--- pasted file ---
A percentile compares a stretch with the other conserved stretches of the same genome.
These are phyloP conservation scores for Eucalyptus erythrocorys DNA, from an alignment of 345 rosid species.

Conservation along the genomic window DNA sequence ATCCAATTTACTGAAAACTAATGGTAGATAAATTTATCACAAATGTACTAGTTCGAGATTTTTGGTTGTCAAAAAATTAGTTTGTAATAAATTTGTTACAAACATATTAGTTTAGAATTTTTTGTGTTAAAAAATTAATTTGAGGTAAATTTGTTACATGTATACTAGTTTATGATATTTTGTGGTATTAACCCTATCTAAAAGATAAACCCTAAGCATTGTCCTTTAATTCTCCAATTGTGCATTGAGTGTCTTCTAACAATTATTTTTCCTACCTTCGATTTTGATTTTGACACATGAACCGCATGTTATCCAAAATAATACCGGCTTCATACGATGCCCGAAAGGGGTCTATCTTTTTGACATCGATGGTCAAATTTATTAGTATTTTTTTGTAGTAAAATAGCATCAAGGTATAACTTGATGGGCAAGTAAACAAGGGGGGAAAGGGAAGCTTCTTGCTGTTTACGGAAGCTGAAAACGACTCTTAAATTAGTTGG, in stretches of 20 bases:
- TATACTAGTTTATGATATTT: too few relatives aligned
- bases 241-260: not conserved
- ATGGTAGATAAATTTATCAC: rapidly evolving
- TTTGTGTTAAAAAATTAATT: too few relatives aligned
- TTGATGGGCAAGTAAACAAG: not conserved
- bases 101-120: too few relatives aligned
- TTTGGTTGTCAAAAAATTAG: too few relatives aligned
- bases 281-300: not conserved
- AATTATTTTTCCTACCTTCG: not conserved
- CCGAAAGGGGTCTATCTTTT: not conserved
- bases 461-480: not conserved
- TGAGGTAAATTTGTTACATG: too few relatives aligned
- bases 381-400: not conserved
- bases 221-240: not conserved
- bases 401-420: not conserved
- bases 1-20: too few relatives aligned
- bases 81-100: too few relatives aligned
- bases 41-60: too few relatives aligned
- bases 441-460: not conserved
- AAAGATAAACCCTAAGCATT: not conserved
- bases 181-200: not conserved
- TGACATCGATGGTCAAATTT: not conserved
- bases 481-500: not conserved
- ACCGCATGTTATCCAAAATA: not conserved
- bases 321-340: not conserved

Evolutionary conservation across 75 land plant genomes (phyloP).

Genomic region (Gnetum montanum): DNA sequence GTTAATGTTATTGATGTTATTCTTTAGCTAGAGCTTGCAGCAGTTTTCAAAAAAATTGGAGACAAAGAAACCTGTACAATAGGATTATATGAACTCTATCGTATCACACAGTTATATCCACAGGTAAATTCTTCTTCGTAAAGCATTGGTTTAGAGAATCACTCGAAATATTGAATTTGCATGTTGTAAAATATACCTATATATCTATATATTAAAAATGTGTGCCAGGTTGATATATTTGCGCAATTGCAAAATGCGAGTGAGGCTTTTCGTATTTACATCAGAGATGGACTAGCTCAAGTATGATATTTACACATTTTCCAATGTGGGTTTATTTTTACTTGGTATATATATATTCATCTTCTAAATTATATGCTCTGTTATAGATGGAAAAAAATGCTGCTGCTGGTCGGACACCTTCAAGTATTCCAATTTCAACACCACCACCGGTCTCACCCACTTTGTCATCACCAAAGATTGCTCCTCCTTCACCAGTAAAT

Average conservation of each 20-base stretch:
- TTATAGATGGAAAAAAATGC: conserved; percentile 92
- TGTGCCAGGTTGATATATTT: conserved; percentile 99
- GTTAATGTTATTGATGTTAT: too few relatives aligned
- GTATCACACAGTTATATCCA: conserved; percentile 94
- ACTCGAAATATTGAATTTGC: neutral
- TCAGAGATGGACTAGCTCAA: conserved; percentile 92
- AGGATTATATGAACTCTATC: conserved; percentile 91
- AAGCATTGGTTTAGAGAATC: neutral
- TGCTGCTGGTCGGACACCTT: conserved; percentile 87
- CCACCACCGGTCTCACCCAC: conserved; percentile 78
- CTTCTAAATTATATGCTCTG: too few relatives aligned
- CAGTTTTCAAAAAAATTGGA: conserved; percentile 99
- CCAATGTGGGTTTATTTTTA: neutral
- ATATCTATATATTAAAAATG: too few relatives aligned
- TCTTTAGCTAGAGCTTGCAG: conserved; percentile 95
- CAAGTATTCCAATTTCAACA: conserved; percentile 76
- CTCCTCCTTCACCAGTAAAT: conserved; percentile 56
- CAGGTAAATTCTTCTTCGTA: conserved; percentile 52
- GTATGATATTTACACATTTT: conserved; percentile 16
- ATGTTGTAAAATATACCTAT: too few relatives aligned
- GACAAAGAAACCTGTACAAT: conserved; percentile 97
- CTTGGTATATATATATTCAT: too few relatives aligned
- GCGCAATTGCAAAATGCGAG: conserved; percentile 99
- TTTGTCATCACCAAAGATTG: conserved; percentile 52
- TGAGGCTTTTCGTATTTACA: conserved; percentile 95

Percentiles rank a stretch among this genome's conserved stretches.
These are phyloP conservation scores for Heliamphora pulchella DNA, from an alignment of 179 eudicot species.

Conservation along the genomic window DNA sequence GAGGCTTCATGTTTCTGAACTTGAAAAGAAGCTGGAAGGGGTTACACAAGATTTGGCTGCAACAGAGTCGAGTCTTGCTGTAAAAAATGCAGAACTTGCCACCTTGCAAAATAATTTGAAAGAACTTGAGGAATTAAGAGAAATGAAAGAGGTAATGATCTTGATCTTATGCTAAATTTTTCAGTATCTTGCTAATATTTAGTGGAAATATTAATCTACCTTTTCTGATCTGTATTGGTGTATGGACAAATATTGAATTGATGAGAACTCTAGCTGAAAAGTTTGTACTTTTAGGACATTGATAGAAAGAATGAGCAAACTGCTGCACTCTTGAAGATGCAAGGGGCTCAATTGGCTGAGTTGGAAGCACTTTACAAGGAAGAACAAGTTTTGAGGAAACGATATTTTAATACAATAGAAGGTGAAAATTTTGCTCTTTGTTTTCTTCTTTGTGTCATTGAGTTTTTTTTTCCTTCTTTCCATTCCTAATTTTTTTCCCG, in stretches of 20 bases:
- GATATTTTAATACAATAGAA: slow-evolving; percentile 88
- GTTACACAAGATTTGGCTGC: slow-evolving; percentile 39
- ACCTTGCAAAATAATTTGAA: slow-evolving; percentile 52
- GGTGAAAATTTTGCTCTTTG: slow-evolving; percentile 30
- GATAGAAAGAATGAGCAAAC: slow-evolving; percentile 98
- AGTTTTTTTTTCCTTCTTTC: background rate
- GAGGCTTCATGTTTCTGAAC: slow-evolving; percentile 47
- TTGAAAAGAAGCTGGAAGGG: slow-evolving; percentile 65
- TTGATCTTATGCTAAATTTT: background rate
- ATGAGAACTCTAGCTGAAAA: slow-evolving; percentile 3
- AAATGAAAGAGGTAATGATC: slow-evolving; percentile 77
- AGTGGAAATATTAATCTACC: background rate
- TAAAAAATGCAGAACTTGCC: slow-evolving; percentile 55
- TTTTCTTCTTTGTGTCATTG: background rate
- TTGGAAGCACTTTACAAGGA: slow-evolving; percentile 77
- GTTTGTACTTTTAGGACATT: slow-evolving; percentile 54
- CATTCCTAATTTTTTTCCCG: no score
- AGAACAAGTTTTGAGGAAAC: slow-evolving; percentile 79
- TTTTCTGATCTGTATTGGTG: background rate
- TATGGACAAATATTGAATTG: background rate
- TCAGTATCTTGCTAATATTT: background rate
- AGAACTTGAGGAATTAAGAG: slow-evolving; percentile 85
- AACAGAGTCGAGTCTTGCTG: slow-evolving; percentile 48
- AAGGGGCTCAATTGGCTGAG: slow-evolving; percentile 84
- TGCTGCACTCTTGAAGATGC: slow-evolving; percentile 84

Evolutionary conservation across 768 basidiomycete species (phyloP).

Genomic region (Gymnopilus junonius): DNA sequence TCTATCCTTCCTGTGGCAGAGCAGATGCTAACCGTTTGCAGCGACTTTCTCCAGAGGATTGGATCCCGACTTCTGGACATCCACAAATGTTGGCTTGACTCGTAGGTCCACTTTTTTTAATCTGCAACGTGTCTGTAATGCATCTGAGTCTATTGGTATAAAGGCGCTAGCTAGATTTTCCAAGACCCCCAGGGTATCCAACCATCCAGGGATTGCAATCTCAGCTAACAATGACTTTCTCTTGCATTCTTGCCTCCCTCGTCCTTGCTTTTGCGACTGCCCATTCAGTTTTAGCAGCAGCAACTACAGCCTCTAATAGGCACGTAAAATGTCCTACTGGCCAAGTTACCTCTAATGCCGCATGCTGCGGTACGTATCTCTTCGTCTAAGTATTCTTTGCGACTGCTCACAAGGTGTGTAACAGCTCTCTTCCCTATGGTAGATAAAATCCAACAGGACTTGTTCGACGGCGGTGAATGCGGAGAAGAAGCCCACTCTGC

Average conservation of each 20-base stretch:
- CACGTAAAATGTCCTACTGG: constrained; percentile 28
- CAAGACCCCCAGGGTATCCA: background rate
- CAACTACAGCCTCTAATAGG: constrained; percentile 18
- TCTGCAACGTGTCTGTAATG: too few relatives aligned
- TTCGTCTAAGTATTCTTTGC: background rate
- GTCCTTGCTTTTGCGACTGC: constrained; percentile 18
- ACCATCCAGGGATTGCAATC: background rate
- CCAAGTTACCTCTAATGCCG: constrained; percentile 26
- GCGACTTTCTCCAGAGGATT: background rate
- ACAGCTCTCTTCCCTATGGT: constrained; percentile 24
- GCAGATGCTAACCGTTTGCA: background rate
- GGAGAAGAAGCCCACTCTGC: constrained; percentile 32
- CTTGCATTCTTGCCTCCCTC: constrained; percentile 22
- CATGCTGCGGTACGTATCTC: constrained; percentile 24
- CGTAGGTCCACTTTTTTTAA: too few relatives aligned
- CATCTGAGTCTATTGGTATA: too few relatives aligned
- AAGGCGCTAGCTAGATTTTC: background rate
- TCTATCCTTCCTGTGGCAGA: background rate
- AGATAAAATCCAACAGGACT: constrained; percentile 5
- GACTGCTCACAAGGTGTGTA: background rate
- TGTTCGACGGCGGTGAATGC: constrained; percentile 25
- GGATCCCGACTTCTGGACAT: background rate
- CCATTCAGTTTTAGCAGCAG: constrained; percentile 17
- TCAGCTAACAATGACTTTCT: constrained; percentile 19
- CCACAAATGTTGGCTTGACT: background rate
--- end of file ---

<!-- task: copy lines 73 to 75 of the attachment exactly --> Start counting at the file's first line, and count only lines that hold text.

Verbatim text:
- TTTTCTTCTTTGTGTCATTG: background rate
- TTGGAAGCACTTTACAAGGA: slow-evolving; percentile 77
- GTTTGTACTTTTAGGACATT: slow-evolving; percentile 54